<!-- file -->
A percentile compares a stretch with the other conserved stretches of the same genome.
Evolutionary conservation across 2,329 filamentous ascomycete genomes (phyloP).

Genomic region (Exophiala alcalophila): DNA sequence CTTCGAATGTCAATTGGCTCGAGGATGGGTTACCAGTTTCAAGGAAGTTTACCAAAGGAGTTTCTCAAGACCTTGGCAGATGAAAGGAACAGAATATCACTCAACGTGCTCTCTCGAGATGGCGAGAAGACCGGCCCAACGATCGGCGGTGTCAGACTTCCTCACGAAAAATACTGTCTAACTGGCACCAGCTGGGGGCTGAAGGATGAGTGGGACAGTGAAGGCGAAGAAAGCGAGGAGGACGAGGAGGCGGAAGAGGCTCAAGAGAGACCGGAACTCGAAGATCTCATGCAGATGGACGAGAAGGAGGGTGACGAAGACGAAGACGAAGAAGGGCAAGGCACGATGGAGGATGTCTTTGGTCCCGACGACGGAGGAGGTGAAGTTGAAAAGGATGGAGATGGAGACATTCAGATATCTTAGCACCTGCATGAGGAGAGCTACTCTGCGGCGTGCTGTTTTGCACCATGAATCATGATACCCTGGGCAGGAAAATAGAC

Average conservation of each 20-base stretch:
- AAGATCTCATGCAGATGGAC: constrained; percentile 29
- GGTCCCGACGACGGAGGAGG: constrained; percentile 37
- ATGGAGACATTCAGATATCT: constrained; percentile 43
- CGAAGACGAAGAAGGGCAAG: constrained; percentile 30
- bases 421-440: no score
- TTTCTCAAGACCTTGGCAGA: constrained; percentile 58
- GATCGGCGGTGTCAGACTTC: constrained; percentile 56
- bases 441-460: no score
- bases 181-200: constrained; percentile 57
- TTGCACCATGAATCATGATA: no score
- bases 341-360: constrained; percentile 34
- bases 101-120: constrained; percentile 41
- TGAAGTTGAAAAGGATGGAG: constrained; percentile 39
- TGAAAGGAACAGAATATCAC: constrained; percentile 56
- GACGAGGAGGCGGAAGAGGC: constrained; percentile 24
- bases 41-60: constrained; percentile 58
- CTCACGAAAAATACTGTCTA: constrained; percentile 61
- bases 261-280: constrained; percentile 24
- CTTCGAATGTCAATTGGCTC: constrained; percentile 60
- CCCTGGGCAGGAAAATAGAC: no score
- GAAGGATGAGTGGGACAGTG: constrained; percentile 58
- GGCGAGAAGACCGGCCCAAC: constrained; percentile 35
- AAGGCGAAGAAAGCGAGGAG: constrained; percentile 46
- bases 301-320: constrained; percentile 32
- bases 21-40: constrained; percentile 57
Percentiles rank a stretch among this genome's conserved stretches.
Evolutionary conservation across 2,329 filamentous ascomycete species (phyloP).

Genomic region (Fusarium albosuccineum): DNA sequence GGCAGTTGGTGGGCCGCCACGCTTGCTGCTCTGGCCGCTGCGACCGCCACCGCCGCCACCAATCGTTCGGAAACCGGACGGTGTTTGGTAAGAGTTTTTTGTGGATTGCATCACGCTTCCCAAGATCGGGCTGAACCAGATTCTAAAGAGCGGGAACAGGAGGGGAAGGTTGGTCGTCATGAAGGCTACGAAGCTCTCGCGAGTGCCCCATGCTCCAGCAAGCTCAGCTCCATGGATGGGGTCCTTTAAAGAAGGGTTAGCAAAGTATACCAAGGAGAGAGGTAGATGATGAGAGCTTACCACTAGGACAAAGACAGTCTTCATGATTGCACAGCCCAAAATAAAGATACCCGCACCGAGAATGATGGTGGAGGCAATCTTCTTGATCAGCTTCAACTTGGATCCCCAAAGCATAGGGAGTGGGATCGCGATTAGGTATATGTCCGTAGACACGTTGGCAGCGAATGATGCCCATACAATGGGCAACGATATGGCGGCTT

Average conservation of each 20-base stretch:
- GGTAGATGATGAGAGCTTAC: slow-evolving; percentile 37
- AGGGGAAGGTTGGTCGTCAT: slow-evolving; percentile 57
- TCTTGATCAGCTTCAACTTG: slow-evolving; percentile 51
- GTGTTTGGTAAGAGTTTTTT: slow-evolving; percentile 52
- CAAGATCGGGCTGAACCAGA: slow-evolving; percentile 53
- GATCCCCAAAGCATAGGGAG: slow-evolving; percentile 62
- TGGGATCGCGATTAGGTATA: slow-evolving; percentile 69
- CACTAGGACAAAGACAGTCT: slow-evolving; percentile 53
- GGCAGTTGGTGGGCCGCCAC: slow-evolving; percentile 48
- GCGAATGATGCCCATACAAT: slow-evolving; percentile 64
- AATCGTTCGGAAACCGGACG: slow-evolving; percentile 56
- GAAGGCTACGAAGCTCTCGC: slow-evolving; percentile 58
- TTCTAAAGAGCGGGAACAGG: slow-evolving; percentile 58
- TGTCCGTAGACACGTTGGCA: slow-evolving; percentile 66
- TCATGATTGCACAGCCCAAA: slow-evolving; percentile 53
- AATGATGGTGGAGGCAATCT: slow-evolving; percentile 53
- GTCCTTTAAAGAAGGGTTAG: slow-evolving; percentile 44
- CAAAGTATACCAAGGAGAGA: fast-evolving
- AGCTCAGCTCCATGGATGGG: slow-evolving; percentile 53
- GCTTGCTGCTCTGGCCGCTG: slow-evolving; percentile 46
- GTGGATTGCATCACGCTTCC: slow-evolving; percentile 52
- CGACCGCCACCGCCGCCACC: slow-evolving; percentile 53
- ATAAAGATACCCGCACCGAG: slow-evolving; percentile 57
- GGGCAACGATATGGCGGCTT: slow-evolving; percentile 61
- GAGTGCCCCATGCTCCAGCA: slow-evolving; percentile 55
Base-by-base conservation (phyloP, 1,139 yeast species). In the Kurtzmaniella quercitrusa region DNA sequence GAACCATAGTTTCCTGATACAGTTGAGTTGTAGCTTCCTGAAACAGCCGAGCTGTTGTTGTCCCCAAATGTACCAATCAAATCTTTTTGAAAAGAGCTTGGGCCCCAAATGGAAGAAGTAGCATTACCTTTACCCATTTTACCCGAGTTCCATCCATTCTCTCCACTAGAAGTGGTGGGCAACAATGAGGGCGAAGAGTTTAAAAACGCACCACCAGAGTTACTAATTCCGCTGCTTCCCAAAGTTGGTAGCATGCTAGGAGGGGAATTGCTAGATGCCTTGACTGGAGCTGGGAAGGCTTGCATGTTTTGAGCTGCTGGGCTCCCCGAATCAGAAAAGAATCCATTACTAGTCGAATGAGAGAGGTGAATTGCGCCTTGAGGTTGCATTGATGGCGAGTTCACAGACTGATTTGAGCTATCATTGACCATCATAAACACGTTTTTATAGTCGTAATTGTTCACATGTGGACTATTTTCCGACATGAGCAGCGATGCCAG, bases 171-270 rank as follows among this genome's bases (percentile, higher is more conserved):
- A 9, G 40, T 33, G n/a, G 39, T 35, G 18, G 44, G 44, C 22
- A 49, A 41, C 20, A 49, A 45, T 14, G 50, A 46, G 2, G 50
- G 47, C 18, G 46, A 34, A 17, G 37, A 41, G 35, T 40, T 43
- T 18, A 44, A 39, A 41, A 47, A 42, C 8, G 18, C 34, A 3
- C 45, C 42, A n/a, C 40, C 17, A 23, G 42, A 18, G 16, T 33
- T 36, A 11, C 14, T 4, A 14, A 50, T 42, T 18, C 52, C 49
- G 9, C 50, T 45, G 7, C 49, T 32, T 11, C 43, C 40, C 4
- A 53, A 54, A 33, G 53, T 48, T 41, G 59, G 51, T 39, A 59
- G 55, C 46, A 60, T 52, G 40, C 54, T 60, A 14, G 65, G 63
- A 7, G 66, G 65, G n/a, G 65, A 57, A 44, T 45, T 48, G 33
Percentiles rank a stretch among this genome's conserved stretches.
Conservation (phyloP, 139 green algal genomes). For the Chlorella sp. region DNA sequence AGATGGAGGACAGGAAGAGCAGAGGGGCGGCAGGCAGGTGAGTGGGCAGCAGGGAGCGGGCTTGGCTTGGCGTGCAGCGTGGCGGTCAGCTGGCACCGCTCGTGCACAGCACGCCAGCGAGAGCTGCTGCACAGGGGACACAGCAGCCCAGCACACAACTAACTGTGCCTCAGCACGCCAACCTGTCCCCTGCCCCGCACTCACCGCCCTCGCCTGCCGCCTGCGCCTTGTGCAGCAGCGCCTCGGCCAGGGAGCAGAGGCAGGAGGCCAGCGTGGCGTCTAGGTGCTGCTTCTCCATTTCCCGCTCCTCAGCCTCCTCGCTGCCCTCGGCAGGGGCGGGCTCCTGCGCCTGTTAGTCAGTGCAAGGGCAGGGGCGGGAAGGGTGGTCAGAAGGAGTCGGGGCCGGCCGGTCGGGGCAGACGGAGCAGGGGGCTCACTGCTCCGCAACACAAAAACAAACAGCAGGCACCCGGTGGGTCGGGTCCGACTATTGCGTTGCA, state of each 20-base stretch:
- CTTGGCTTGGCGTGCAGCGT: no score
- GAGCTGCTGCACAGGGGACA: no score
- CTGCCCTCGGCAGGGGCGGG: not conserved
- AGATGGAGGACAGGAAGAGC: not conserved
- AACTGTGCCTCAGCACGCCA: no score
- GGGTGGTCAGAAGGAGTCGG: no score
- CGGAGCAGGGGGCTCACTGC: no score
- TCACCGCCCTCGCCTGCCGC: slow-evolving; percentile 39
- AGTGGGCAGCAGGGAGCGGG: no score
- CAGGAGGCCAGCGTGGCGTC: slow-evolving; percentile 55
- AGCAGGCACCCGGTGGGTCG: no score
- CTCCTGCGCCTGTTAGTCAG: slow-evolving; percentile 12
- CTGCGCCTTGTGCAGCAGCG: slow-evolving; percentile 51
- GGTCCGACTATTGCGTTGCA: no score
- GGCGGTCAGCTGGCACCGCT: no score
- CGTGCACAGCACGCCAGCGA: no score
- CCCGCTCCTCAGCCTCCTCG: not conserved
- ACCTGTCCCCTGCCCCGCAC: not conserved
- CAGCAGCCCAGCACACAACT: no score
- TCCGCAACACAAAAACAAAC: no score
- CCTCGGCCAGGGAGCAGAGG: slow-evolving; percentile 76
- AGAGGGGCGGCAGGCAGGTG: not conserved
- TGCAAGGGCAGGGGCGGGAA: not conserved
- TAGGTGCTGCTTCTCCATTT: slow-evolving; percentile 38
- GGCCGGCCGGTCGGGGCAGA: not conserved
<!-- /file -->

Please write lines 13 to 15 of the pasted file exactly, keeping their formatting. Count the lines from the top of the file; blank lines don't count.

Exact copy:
- bases 181-200: constrained; percentile 57
- TTGCACCATGAATCATGATA: no score
- bases 341-360: constrained; percentile 34